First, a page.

After a morning of boogie boarding and cannonballs in the pool, the kid and I decided to head over to the St. Augustine Alligator Farm.  It’s not really a farm, but more like a zoo.  They help to preserve endangered wildlife and educate the public on alligators and crocodiles and a variety of other animals on display, like the Prevast’s Squirrel and the Lay’s Potato Chip Squirrel. 

Prevast's Squirrel

Lay's Potato Chip Squirrel

As one might expect, there are alot of alligators at the Alligator Farm.  What one might not expect is that there are a bazillion different types of alligators and crocodiles.  And caimans. There are alot of caimans.  And Cubans.  Well, Cuban crocodiles.  This is Florida so having Cuban crocodiles is only natural, I guess.  There are Haitians and snowbirds, and alot of New Yorkers! Eh…moving on.
The big attraction, and I mean big, is Gomek.  But he’s dead.  Gomek, however, has his own shrine built for him and it showcases not only a guesstimation timeline of his life (he died in 1997 between the age of 60 and 80 years old…nobody knows!), a plaque commemorating the crazy looney who caught him (Gomek was nearly 18 feet long), and a number of alligator jaws and teeth and other stuff that gives you the wibblies.  It also boasts a life-size model of Gomek.  One word: GINORMOGANTUAN!
Now the big attraction is Maximo.  His will never be able to fill Gomek’s shoes, but he’s 15 feet of jaws and claws and I’m not about to tell him he’s rated second-best. 
What did surprise me about the alligators is just how beautiful, how breathtakingly gorgeous the albino alligators really are when you’re seeing them in person.  Only recently discovered in 1992, they originally hail from the swamps of Louisiana.  My photos can’t do these creatures justice so here’s one I found on the internet instead:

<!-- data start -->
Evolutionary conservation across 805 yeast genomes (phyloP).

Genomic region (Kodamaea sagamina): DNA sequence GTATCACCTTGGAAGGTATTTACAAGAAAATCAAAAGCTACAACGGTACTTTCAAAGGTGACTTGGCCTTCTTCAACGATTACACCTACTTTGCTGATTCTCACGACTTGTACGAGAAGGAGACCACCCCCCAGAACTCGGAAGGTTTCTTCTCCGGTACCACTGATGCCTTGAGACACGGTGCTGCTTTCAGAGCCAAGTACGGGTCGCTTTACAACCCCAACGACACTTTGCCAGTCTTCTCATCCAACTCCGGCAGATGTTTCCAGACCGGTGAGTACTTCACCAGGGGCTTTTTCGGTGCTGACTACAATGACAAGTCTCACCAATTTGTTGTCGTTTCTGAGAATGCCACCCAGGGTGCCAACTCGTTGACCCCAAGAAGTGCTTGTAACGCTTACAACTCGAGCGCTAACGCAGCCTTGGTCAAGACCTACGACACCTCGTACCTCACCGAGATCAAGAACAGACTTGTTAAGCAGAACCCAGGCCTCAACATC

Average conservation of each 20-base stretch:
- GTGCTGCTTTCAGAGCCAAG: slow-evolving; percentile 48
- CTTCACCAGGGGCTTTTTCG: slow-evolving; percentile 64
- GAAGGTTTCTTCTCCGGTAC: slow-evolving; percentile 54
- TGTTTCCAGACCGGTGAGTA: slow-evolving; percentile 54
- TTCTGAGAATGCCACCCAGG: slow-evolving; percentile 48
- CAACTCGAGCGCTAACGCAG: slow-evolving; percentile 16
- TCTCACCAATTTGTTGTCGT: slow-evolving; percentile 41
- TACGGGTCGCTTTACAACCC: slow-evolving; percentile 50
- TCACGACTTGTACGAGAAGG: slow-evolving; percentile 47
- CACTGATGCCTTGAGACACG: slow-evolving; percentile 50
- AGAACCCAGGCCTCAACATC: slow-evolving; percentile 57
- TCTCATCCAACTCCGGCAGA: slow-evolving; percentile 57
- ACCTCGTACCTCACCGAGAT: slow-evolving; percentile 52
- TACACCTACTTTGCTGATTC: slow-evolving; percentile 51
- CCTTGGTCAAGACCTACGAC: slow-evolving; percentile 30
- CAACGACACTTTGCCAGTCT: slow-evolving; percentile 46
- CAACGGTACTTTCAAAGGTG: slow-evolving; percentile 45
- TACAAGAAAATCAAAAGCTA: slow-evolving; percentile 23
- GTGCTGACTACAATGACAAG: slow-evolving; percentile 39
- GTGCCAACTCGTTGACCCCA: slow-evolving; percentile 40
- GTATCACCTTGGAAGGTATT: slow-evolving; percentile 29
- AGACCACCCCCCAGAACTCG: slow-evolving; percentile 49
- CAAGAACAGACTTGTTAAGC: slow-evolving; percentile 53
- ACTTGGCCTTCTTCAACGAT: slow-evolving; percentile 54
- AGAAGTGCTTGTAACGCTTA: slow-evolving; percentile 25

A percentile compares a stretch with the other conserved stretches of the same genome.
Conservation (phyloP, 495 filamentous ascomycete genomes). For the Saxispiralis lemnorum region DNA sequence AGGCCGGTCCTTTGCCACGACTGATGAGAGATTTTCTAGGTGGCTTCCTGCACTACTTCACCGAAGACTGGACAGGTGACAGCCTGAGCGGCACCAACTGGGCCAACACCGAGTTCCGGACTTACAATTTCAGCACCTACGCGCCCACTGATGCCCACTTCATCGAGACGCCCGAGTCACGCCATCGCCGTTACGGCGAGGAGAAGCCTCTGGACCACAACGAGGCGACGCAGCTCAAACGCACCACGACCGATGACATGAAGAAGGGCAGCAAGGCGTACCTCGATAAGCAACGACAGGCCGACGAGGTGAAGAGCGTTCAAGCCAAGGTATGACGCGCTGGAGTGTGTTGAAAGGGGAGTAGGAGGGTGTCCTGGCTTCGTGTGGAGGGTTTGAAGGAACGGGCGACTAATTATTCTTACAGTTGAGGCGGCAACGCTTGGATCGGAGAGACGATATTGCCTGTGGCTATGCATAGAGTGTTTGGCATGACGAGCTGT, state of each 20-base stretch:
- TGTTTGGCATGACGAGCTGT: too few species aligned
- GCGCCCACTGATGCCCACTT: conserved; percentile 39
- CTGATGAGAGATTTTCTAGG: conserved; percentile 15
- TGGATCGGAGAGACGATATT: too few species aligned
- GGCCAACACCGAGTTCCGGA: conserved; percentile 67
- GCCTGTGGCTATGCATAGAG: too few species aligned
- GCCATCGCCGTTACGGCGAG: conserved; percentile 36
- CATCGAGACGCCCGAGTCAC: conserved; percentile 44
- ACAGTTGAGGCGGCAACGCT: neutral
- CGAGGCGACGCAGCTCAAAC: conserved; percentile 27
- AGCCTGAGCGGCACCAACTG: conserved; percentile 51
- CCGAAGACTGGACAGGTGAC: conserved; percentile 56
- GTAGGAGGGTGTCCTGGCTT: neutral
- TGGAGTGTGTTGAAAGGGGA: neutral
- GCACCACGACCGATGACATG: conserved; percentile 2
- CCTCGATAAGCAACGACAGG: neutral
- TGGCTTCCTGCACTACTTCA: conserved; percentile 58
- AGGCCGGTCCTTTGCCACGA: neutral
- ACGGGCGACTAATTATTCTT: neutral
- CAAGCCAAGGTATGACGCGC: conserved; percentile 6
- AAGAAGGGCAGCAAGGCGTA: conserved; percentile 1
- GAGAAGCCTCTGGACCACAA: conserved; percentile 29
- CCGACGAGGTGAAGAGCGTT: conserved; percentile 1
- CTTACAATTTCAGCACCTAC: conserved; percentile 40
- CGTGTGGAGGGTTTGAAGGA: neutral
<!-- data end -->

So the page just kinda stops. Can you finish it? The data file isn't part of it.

The rest of this stuff really has to be experienced in person.  It’s enough to make you jump out of your skin.  Elle and I were having lunch just a few feet away from the big feeding attraction at noon and all we could hear was snap! snap! snap! Massive jaws clamping down on rats and chickens…even the occasional crunch! crunch! crunch! made its way into my ears.  It’s just the bones, said the keeper, just bones.

About Dena

I'm a suburban Clevelander by way of Oklahoma City, by way of North Florida, by way of Southern Maryland, by way of Upper Michigan, by way of Northern Italy, by way of Lower Michigan, by way of Texas. Because of living in so many places, I have something in common with almost everyone I meet. I love reading, writing, and American history (especially reading or writing about American history). I'm interested in culture of place, historical trauma, and writing about the kinds of histories most people don't know about.
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3 Responses to Swampfun

  1. David Patterson says:

    Wow… am pretty happy that we don’t run into critters like those up here in Maine! The gators… not the squirrels 🙂

  2. Chris says:

    Alexis’ first memory of taking Brett’s class there when he was little was the crunch crunch of the chickens. When they went, Gomek had just died, so that tells you how long ago it was.

    • Dena says:

      I’d like to know how they managed to subdue Gomek in the wild..I mean, seriously? I wouldn’t stick around if I saw something that ginormous anywhere NEAR me, much less decide to bring it home!

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